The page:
The lifting of martial law decrees in Burma will have very little effect on the lives of citizens and does not mean any loosening of the military's grip on power in the impoverished Southeast Asian country, diplomats and observers say.

The country's military junta last week revoked some martial law decrees, but others, such as the banning of gatherings of more than five people, remain in effect. Two decrees in force since mid-July 1989 were revoked.

Diplomats in Rangoon say that despite reforms the State Law and Order Restoration Council (SLORC) has no intention of giving up power soon.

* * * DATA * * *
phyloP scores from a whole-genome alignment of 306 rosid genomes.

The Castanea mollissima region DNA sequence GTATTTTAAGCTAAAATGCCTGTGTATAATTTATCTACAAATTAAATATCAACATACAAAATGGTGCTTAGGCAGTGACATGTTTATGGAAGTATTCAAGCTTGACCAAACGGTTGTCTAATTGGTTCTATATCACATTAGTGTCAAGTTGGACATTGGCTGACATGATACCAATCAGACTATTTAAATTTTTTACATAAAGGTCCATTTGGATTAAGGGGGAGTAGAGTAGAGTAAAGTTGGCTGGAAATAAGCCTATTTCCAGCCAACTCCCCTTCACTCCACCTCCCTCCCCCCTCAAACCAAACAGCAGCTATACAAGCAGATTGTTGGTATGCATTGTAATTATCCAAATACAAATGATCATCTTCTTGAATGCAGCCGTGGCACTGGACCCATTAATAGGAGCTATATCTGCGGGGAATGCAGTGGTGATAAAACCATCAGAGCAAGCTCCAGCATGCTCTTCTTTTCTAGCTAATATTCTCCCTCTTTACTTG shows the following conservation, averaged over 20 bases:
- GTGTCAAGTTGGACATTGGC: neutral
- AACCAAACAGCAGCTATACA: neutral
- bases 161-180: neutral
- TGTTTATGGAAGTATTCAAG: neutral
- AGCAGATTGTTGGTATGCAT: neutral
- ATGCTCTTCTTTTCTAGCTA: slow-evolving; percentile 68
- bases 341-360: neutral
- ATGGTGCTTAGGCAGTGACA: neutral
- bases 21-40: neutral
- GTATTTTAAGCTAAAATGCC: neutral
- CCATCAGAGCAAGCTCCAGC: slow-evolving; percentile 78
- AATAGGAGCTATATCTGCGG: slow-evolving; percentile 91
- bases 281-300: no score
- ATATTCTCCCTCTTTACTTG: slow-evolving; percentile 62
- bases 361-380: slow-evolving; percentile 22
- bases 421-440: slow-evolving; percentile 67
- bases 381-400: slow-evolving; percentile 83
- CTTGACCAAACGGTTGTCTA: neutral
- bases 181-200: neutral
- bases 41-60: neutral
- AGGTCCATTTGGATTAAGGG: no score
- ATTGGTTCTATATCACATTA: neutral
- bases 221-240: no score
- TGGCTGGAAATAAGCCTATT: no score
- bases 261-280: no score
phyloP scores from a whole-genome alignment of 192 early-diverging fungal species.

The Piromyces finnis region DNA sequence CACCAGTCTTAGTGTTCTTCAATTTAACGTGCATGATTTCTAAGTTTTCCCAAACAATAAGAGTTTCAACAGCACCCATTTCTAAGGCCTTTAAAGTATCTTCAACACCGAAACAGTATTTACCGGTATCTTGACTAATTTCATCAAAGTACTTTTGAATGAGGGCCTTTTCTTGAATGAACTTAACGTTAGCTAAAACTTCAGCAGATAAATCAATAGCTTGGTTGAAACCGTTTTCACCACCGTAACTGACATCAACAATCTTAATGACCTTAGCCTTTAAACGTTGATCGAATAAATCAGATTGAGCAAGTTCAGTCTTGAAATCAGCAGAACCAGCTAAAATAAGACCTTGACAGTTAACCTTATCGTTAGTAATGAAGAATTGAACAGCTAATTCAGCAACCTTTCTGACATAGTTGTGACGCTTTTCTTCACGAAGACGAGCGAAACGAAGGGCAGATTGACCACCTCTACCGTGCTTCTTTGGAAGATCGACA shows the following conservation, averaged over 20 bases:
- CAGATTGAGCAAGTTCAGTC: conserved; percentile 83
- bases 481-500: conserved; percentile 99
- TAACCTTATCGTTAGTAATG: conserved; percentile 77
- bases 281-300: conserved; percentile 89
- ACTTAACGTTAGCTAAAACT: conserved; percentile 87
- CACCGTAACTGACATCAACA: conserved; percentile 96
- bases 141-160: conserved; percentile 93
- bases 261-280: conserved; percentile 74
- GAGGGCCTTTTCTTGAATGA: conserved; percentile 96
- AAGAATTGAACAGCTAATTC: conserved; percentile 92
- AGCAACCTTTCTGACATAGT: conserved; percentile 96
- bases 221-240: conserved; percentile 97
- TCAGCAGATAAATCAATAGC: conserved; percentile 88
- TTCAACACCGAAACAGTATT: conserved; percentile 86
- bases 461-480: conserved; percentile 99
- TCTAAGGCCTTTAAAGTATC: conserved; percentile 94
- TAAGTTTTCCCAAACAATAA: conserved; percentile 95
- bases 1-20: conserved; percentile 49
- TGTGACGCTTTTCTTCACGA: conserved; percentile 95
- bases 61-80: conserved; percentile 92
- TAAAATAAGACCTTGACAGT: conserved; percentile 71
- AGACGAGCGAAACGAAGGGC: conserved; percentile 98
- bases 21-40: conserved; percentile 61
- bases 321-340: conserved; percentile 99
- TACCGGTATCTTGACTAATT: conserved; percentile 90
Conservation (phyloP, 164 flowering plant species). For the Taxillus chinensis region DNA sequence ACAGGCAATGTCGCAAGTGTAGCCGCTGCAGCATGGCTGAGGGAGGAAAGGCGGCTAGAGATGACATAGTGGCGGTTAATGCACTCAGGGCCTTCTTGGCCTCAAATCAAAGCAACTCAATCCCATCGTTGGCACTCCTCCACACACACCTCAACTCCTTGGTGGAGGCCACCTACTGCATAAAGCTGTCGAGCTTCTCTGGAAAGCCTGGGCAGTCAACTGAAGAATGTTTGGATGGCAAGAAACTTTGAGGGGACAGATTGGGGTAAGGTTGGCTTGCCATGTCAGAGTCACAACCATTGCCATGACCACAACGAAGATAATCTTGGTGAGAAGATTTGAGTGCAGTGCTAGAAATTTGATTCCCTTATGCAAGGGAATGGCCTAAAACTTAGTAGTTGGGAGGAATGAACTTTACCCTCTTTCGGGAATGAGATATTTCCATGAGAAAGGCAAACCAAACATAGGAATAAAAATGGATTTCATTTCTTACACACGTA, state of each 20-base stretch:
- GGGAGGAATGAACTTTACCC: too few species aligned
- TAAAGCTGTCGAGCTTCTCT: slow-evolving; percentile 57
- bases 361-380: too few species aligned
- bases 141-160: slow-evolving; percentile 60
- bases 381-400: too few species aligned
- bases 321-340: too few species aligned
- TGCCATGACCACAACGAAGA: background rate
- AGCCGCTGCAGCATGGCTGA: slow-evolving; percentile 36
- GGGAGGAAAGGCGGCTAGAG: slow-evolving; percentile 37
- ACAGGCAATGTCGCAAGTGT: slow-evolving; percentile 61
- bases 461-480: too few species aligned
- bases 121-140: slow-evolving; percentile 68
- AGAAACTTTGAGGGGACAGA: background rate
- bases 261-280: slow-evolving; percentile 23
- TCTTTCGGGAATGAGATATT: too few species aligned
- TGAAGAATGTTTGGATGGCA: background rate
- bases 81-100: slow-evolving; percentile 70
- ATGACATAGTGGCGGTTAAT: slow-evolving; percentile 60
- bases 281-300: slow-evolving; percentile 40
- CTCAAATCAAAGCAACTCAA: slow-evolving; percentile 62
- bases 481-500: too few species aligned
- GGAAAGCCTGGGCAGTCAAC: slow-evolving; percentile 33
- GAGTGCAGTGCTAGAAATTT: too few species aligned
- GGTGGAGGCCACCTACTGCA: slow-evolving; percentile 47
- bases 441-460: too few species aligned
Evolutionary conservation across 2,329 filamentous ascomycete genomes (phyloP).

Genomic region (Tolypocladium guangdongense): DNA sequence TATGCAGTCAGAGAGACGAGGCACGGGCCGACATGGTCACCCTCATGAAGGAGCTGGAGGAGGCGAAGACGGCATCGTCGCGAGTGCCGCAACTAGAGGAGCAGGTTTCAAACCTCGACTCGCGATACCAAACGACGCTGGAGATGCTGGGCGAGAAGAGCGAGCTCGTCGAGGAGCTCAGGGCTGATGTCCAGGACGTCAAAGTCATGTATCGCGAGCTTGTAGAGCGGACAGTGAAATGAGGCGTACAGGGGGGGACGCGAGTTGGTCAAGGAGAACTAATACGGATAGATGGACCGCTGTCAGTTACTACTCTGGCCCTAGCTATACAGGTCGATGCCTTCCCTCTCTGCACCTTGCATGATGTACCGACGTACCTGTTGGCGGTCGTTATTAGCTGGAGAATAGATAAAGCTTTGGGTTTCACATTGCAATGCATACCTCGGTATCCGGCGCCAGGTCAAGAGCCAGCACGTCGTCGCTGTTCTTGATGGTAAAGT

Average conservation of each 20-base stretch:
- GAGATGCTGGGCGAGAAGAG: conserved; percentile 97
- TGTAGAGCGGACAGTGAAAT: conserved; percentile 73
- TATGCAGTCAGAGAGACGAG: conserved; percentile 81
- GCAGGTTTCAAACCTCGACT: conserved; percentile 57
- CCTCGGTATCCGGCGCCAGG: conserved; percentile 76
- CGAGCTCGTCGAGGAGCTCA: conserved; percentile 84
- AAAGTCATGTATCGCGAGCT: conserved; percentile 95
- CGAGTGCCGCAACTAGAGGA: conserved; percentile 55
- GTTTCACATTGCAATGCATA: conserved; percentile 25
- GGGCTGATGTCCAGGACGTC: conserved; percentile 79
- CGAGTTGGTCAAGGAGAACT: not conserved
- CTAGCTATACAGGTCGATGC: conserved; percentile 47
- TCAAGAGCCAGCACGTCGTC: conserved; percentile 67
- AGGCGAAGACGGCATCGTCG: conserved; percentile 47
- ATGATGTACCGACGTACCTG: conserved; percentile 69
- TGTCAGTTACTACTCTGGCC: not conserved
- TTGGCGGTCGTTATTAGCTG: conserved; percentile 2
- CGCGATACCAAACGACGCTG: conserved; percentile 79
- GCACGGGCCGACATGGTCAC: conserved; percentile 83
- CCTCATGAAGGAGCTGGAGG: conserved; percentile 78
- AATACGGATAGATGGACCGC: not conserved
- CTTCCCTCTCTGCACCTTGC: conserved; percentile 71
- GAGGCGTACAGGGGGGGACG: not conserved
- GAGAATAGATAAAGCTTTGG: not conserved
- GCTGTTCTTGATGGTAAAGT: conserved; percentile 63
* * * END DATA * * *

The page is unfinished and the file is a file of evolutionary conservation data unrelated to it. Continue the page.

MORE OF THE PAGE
"Military rule is still in place," said Bertil Lintner, author of several books on modern Burma, which the junta has renamed Myanmar.

The junta shook up the country's government, creating new ministries and giving them to senior SLORC generals.

A diplomat in Rangoon said the appointments suggested the junta was consolidating and centralizing its administration rather than preparing to step aside.

of 5 stories this month > Get unlimited stories
You've read 5 of 5 free stories

Only $1 for your first month.

Get unlimited Monitor journalism.